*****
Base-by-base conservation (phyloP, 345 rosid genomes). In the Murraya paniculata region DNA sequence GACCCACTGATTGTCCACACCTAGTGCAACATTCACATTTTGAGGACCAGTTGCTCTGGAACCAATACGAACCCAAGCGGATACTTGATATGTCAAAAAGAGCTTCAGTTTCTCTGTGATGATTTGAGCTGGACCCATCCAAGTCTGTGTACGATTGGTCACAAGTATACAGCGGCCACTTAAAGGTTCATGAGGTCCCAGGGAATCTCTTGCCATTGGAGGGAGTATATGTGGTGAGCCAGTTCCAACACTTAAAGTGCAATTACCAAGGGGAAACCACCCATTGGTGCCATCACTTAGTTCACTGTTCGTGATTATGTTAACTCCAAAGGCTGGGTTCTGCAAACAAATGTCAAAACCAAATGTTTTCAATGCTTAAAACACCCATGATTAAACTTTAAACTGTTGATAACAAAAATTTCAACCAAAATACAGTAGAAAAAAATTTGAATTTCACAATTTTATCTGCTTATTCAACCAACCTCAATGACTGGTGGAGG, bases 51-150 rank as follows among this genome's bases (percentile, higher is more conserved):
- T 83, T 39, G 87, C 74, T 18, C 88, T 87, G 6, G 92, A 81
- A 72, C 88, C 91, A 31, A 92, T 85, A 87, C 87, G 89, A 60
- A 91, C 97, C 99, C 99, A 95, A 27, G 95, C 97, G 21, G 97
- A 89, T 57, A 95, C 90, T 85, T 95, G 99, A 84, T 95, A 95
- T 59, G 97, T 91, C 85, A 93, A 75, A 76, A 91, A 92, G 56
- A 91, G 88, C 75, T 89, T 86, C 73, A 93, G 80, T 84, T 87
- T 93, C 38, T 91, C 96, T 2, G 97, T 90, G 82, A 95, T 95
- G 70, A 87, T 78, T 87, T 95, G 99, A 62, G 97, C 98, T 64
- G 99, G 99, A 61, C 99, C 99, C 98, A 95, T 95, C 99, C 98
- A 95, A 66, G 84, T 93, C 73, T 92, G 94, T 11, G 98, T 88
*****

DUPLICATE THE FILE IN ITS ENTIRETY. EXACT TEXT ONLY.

Base-by-base conservation (phyloP, 345 rosid genomes). In the Murraya paniculata region DNA sequence GACCCACTGATTGTCCACACCTAGTGCAACATTCACATTTTGAGGACCAGTTGCTCTGGAACCAATACGAACCCAAGCGGATACTTGATATGTCAAAAAGAGCTTCAGTTTCTCTGTGATGATTTGAGCTGGACCCATCCAAGTCTGTGTACGATTGGTCACAAGTATACAGCGGCCACTTAAAGGTTCATGAGGTCCCAGGGAATCTCTTGCCATTGGAGGGAGTATATGTGGTGAGCCAGTTCCAACACTTAAAGTGCAATTACCAAGGGGAAACCACCCATTGGTGCCATCACTTAGTTCACTGTTCGTGATTATGTTAACTCCAAAGGCTGGGTTCTGCAAACAAATGTCAAAACCAAATGTTTTCAATGCTTAAAACACCCATGATTAAACTTTAAACTGTTGATAACAAAAATTTCAACCAAAATACAGTAGAAAAAAATTTGAATTTCACAATTTTATCTGCTTATTCAACCAACCTCAATGACTGGTGGAGG, bases 51-150 rank as follows among this genome's bases (percentile, higher is more conserved):
- T 83, T 39, G 87, C 74, T 18, C 88, T 87, G 6, G 92, A 81
- A 72, C 88, C 91, A 31, A 92, T 85, A 87, C 87, G 89, A 60
- A 91, C 97, C 99, C 99, A 95, A 27, G 95, C 97, G 21, G 97
- A 89, T 57, A 95, C 90, T 85, T 95, G 99, A 84, T 95, A 95
- T 59, G 97, T 91, C 85, A 93, A 75, A 76, A 91, A 92, G 56
- A 91, G 88, C 75, T 89, T 86, C 73, A 93, G 80, T 84, T 87
- T 93, C 38, T 91, C 96, T 2, G 97, T 90, G 82, A 95, T 95
- G 70, A 87, T 78, T 87, T 95, G 99, A 62, G 97, C 98, T 64
- G 99, G 99, A 61, C 99, C 99, C 98, A 95, T 95, C 99, C 98
- A 95, A 66, G 84, T 93, C 73, T 92, G 94, T 11, G 98, T 88